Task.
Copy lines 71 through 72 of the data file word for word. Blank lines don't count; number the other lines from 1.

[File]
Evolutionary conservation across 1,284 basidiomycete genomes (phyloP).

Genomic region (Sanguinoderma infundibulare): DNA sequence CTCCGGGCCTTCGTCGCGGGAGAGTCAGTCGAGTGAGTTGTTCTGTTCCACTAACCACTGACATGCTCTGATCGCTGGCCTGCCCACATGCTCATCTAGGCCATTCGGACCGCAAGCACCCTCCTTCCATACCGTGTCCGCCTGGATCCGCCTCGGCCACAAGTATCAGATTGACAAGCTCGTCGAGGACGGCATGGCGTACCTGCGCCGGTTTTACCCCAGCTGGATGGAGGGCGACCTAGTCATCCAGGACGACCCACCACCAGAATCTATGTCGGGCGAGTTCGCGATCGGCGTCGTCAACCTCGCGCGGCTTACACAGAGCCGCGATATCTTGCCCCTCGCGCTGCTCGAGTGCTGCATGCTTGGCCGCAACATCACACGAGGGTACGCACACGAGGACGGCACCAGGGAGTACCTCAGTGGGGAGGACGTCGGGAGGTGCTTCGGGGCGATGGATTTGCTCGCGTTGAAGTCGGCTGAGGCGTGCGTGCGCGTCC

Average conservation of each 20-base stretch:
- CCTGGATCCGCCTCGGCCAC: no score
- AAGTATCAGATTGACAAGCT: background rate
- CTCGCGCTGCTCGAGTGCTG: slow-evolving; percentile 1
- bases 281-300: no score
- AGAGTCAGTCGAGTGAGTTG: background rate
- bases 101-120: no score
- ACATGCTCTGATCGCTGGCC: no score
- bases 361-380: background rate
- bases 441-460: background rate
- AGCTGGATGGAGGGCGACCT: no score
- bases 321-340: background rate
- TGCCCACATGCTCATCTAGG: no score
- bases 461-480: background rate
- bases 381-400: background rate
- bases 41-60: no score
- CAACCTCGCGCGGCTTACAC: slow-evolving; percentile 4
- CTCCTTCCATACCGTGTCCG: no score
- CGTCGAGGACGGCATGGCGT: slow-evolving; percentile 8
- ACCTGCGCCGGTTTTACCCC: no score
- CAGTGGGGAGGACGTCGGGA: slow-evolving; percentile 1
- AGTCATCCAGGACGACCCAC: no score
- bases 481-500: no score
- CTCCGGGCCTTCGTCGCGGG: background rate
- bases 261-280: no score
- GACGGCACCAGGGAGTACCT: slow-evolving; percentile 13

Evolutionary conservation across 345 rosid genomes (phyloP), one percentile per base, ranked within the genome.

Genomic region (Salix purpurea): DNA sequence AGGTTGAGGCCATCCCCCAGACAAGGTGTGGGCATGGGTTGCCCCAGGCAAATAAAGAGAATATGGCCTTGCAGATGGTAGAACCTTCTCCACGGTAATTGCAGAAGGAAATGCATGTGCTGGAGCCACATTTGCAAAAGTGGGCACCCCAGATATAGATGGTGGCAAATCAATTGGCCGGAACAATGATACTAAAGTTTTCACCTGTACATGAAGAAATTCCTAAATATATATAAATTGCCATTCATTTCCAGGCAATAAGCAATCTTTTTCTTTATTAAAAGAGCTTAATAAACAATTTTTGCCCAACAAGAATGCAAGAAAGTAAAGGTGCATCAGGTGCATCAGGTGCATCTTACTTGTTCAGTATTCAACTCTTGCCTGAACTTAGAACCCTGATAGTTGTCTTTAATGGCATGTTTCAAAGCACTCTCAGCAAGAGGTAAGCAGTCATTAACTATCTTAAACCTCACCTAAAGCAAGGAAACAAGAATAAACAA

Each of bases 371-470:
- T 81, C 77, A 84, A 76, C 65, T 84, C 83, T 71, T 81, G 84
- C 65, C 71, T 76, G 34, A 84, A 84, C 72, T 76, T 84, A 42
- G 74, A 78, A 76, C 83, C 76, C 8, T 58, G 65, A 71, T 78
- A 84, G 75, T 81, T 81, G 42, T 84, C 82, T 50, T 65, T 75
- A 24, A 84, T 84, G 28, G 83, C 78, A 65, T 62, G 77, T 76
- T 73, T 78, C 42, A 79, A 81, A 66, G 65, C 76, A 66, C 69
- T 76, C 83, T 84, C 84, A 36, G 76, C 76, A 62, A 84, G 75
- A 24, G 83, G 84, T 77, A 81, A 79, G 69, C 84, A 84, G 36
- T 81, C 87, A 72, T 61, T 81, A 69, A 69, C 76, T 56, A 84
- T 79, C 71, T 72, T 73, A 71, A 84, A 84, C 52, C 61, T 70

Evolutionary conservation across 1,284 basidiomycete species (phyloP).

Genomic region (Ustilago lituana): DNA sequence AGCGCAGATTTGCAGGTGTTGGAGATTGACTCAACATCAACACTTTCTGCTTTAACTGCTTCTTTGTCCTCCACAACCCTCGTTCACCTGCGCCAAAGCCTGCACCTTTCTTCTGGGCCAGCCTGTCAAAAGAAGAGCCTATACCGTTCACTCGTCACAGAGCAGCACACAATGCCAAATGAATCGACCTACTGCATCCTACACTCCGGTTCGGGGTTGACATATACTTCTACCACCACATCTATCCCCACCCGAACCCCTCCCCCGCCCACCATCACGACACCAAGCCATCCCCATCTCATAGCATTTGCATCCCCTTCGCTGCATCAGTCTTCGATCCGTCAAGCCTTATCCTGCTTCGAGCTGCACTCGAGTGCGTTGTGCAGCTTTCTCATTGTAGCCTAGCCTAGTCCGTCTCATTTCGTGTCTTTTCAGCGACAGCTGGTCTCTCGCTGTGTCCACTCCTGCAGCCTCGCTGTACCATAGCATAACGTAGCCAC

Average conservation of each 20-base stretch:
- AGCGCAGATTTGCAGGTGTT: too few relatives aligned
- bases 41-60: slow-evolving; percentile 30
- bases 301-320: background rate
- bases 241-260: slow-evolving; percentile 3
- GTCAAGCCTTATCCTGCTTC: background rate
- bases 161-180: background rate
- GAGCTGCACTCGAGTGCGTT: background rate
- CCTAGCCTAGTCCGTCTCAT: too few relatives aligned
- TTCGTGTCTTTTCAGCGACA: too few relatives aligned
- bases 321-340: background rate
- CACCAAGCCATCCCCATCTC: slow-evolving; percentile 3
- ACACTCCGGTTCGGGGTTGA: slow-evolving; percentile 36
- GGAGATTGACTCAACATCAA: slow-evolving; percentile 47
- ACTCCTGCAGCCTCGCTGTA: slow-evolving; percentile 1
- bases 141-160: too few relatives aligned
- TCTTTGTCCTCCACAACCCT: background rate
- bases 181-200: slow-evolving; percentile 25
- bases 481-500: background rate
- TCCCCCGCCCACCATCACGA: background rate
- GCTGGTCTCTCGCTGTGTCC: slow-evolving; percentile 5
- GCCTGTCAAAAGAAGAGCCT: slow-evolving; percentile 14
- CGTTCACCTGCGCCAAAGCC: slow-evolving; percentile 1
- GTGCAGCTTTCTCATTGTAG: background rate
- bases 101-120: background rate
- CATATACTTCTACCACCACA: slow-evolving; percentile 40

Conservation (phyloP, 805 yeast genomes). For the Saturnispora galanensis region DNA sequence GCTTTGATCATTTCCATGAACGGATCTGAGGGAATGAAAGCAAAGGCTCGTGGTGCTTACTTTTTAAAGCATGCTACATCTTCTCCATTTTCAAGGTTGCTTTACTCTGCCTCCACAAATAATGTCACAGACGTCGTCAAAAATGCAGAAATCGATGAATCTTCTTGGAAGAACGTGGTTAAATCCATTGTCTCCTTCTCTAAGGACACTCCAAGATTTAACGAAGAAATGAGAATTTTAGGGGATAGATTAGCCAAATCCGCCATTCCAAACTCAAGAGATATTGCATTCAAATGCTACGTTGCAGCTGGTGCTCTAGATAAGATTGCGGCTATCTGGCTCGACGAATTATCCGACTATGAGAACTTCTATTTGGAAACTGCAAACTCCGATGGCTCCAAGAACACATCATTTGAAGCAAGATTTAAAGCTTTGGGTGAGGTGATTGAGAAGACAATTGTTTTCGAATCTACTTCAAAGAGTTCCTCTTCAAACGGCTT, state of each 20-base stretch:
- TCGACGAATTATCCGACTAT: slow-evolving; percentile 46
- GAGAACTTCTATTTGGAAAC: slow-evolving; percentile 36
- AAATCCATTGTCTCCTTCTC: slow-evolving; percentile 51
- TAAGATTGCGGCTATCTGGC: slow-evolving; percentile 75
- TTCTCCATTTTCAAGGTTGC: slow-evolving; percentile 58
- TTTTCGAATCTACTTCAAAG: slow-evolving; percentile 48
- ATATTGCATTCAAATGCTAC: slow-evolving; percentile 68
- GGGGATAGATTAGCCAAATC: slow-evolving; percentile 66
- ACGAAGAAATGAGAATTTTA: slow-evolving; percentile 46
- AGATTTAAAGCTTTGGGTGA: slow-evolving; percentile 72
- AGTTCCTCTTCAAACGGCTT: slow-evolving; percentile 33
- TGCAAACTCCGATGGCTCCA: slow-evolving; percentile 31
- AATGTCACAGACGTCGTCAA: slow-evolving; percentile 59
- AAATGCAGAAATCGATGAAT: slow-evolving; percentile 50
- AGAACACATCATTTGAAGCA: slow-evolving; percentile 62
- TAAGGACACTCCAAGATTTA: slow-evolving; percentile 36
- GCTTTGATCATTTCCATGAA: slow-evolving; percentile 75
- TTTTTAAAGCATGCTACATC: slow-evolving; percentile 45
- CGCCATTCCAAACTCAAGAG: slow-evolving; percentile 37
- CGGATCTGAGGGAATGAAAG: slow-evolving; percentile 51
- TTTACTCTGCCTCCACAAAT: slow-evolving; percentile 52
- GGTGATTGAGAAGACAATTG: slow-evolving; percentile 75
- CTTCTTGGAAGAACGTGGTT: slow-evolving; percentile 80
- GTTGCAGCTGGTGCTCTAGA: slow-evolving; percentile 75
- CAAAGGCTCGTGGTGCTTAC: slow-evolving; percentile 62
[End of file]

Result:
- TCGACGAATTATCCGACTAT: slow-evolving; percentile 46
- GAGAACTTCTATTTGGAAAC: slow-evolving; percentile 36